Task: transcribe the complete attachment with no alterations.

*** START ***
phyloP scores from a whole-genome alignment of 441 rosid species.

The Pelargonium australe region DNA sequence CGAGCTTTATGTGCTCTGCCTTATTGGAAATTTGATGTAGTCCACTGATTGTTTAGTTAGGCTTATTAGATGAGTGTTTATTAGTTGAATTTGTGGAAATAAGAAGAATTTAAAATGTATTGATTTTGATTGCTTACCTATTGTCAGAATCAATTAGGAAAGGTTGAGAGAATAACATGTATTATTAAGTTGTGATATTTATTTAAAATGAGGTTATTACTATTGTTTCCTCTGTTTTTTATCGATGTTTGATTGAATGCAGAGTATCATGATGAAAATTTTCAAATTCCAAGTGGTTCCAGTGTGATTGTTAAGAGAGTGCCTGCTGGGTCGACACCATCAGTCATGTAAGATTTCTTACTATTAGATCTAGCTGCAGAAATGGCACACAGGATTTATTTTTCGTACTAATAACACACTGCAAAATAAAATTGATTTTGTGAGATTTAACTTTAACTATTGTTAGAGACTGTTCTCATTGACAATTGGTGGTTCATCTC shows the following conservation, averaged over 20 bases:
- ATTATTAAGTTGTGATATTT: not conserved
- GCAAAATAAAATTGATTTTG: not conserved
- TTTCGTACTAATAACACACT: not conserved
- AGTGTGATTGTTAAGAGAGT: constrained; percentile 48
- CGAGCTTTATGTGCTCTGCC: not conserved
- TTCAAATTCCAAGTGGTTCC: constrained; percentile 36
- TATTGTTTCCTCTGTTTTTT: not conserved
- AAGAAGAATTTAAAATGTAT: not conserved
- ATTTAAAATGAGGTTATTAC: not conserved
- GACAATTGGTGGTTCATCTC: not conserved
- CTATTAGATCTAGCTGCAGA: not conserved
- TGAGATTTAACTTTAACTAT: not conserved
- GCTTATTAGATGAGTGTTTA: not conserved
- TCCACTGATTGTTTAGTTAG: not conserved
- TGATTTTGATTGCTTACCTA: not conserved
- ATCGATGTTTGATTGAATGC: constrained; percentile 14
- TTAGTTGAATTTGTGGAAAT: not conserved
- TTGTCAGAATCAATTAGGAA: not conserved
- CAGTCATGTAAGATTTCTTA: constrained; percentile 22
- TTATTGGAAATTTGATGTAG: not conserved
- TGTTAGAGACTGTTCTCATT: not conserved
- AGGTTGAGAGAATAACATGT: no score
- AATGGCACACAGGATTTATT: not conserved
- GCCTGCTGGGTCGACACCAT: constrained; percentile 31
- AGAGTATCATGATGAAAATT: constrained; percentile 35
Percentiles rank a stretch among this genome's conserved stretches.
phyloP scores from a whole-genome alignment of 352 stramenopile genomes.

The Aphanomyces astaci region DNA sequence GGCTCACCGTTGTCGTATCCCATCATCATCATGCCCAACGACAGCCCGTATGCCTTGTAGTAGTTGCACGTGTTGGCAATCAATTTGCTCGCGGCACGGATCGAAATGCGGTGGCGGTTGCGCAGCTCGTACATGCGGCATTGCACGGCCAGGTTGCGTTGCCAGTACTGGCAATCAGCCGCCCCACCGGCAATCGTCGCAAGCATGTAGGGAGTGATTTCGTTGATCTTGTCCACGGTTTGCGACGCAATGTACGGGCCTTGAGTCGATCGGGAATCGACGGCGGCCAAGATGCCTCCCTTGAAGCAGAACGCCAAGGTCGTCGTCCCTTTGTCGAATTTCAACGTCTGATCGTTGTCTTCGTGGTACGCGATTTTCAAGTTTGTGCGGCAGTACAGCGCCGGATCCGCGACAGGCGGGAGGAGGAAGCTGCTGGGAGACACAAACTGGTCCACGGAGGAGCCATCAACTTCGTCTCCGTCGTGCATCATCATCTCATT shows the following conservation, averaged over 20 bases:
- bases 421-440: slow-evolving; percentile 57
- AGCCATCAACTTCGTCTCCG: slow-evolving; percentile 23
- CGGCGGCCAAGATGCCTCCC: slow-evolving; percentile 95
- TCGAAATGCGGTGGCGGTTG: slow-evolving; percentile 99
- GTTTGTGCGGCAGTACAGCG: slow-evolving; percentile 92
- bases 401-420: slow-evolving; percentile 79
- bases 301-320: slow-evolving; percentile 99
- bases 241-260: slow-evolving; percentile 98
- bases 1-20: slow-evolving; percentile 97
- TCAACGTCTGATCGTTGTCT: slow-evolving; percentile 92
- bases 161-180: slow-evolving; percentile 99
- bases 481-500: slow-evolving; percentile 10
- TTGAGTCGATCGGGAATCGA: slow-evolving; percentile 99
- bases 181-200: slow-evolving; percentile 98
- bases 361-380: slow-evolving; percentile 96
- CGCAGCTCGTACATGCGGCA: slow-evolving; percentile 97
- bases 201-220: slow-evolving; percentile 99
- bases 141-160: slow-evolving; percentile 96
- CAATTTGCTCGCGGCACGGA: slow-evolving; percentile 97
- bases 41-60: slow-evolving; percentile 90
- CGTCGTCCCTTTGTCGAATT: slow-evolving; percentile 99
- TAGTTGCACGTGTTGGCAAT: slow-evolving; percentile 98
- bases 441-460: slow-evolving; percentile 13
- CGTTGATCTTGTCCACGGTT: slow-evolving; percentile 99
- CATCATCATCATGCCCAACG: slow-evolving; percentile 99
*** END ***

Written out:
phyloP scores from a whole-genome alignment of 441 rosid species.

The Pelargonium australe region DNA sequence CGAGCTTTATGTGCTCTGCCTTATTGGAAATTTGATGTAGTCCACTGATTGTTTAGTTAGGCTTATTAGATGAGTGTTTATTAGTTGAATTTGTGGAAATAAGAAGAATTTAAAATGTATTGATTTTGATTGCTTACCTATTGTCAGAATCAATTAGGAAAGGTTGAGAGAATAACATGTATTATTAAGTTGTGATATTTATTTAAAATGAGGTTATTACTATTGTTTCCTCTGTTTTTTATCGATGTTTGATTGAATGCAGAGTATCATGATGAAAATTTTCAAATTCCAAGTGGTTCCAGTGTGATTGTTAAGAGAGTGCCTGCTGGGTCGACACCATCAGTCATGTAAGATTTCTTACTATTAGATCTAGCTGCAGAAATGGCACACAGGATTTATTTTTCGTACTAATAACACACTGCAAAATAAAATTGATTTTGTGAGATTTAACTTTAACTATTGTTAGAGACTGTTCTCATTGACAATTGGTGGTTCATCTC shows the following conservation, averaged over 20 bases:
- ATTATTAAGTTGTGATATTT: not conserved
- GCAAAATAAAATTGATTTTG: not conserved
- TTTCGTACTAATAACACACT: not conserved
- AGTGTGATTGTTAAGAGAGT: constrained; percentile 48
- CGAGCTTTATGTGCTCTGCC: not conserved
- TTCAAATTCCAAGTGGTTCC: constrained; percentile 36
- TATTGTTTCCTCTGTTTTTT: not conserved
- AAGAAGAATTTAAAATGTAT: not conserved
- ATTTAAAATGAGGTTATTAC: not conserved
- GACAATTGGTGGTTCATCTC: not conserved
- CTATTAGATCTAGCTGCAGA: not conserved
- TGAGATTTAACTTTAACTAT: not conserved
- GCTTATTAGATGAGTGTTTA: not conserved
- TCCACTGATTGTTTAGTTAG: not conserved
- TGATTTTGATTGCTTACCTA: not conserved
- ATCGATGTTTGATTGAATGC: constrained; percentile 14
- TTAGTTGAATTTGTGGAAAT: not conserved
- TTGTCAGAATCAATTAGGAA: not conserved
- CAGTCATGTAAGATTTCTTA: constrained; percentile 22
- TTATTGGAAATTTGATGTAG: not conserved
- TGTTAGAGACTGTTCTCATT: not conserved
- AGGTTGAGAGAATAACATGT: no score
- AATGGCACACAGGATTTATT: not conserved
- GCCTGCTGGGTCGACACCAT: constrained; percentile 31
- AGAGTATCATGATGAAAATT: constrained; percentile 35
Percentiles rank a stretch among this genome's conserved stretches.
phyloP scores from a whole-genome alignment of 352 stramenopile genomes.

The Aphanomyces astaci region DNA sequence GGCTCACCGTTGTCGTATCCCATCATCATCATGCCCAACGACAGCCCGTATGCCTTGTAGTAGTTGCACGTGTTGGCAATCAATTTGCTCGCGGCACGGATCGAAATGCGGTGGCGGTTGCGCAGCTCGTACATGCGGCATTGCACGGCCAGGTTGCGTTGCCAGTACTGGCAATCAGCCGCCCCACCGGCAATCGTCGCAAGCATGTAGGGAGTGATTTCGTTGATCTTGTCCACGGTTTGCGACGCAATGTACGGGCCTTGAGTCGATCGGGAATCGACGGCGGCCAAGATGCCTCCCTTGAAGCAGAACGCCAAGGTCGTCGTCCCTTTGTCGAATTTCAACGTCTGATCGTTGTCTTCGTGGTACGCGATTTTCAAGTTTGTGCGGCAGTACAGCGCCGGATCCGCGACAGGCGGGAGGAGGAAGCTGCTGGGAGACACAAACTGGTCCACGGAGGAGCCATCAACTTCGTCTCCGTCGTGCATCATCATCTCATT shows the following conservation, averaged over 20 bases:
- bases 421-440: slow-evolving; percentile 57
- AGCCATCAACTTCGTCTCCG: slow-evolving; percentile 23
- CGGCGGCCAAGATGCCTCCC: slow-evolving; percentile 95
- TCGAAATGCGGTGGCGGTTG: slow-evolving; percentile 99
- GTTTGTGCGGCAGTACAGCG: slow-evolving; percentile 92
- bases 401-420: slow-evolving; percentile 79
- bases 301-320: slow-evolving; percentile 99
- bases 241-260: slow-evolving; percentile 98
- bases 1-20: slow-evolving; percentile 97
- TCAACGTCTGATCGTTGTCT: slow-evolving; percentile 92
- bases 161-180: slow-evolving; percentile 99
- bases 481-500: slow-evolving; percentile 10
- TTGAGTCGATCGGGAATCGA: slow-evolving; percentile 99
- bases 181-200: slow-evolving; percentile 98
- bases 361-380: slow-evolving; percentile 96
- CGCAGCTCGTACATGCGGCA: slow-evolving; percentile 97
- bases 201-220: slow-evolving; percentile 99
- bases 141-160: slow-evolving; percentile 96
- CAATTTGCTCGCGGCACGGA: slow-evolving; percentile 97
- bases 41-60: slow-evolving; percentile 90
- CGTCGTCCCTTTGTCGAATT: slow-evolving; percentile 99
- TAGTTGCACGTGTTGGCAAT: slow-evolving; percentile 98
- bases 441-460: slow-evolving; percentile 13
- CGTTGATCTTGTCCACGGTT: slow-evolving; percentile 99
- CATCATCATCATGCCCAACG: slow-evolving; percentile 99